Louisiana couples who join in marriage may have many plans for a joyful future together, including learning more about each other, joining their households and assets, and potentially raising a family. Obtaining lawful residency may be an added benefit for a foreign national who is marrying a green card holder or citizen of the U.S. However, it is against the law for someone to seek permanent residence as the sole reason for getting married. Since this is common, immigration officials are diligent in their efforts to detect and prosecute marriage fraud.
When an agent of the United States Citizenship and Immigration Services calls a couple for a fraud interview, it is often because an abnormality has raised the suspicion that the marriage is not bona fide. Some of the common red flags USCIS agents notice include:
- A wide age difference between the partners
- Differences in educational backgrounds
- Spouses who speak different languages
- Vastly different religious beliefs, social classes or cultures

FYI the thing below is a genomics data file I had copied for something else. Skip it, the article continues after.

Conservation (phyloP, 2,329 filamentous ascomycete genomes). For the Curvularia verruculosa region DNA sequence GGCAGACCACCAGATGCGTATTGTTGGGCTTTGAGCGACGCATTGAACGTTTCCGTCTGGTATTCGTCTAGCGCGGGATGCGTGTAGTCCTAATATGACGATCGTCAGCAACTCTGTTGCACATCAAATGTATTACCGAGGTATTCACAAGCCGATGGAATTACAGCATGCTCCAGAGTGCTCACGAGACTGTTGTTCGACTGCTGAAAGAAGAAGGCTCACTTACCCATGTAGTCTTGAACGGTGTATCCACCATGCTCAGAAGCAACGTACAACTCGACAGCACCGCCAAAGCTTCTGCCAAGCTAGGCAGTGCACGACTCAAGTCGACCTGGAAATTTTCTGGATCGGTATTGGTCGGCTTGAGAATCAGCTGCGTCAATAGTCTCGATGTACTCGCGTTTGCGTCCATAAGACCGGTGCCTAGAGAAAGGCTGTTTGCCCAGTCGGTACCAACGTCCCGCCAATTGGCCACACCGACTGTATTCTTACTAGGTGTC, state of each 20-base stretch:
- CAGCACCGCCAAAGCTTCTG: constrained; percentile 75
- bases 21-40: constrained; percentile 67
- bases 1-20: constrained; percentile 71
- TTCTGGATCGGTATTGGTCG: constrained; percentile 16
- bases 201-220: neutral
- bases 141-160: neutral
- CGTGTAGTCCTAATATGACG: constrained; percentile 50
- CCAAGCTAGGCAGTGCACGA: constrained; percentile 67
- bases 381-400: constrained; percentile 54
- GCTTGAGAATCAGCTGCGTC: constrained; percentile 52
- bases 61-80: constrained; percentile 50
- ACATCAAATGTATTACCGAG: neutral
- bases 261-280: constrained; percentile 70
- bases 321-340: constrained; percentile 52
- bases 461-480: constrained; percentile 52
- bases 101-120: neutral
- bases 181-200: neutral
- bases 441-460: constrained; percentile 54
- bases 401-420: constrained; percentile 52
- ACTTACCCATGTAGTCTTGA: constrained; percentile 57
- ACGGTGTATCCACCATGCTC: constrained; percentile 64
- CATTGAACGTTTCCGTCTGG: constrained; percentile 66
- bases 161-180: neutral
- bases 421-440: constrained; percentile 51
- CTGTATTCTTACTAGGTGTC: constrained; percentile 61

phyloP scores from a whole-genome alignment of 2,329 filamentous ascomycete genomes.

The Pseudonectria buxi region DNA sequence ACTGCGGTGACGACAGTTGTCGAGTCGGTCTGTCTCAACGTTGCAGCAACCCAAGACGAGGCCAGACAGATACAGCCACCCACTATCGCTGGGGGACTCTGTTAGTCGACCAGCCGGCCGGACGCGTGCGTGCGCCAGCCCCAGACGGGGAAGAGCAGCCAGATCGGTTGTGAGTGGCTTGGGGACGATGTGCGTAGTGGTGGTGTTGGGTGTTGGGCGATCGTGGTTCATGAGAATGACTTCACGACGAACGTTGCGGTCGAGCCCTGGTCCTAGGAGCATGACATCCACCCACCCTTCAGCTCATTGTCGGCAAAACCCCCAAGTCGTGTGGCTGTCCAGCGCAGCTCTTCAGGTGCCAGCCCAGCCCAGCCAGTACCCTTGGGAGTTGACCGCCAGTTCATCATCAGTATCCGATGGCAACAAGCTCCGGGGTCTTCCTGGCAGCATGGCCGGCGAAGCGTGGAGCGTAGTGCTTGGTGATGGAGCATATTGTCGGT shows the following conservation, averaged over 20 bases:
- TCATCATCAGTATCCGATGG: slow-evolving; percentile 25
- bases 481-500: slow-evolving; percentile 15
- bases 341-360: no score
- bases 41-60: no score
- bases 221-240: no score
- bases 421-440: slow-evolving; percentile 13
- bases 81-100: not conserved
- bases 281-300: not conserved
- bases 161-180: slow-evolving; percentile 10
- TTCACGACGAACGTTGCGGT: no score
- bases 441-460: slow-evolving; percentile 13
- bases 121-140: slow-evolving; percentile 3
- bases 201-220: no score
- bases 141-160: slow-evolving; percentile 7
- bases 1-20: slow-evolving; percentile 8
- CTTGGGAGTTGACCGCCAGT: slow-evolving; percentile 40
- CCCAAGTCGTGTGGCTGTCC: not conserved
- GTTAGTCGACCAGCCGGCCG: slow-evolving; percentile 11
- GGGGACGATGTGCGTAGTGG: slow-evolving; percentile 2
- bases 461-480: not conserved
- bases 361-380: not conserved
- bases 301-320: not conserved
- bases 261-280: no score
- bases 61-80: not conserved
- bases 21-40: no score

- Discrepancies in the answers the partners give during their individual interviews
- The inability for partners to answer questions typical spouses should be able to answer
A fraud interview is often more like a police interrogation, so it is important for both partners to remain calm and answer each question thoughtfully and honestly. If there are unusual circumstances, such as the partners living separately, it will be helpful to have reasonable explanations or some proof of the marriage’s validity. If agents conclude that the marriage is a fraud, it may lead to deportation or even criminal charges.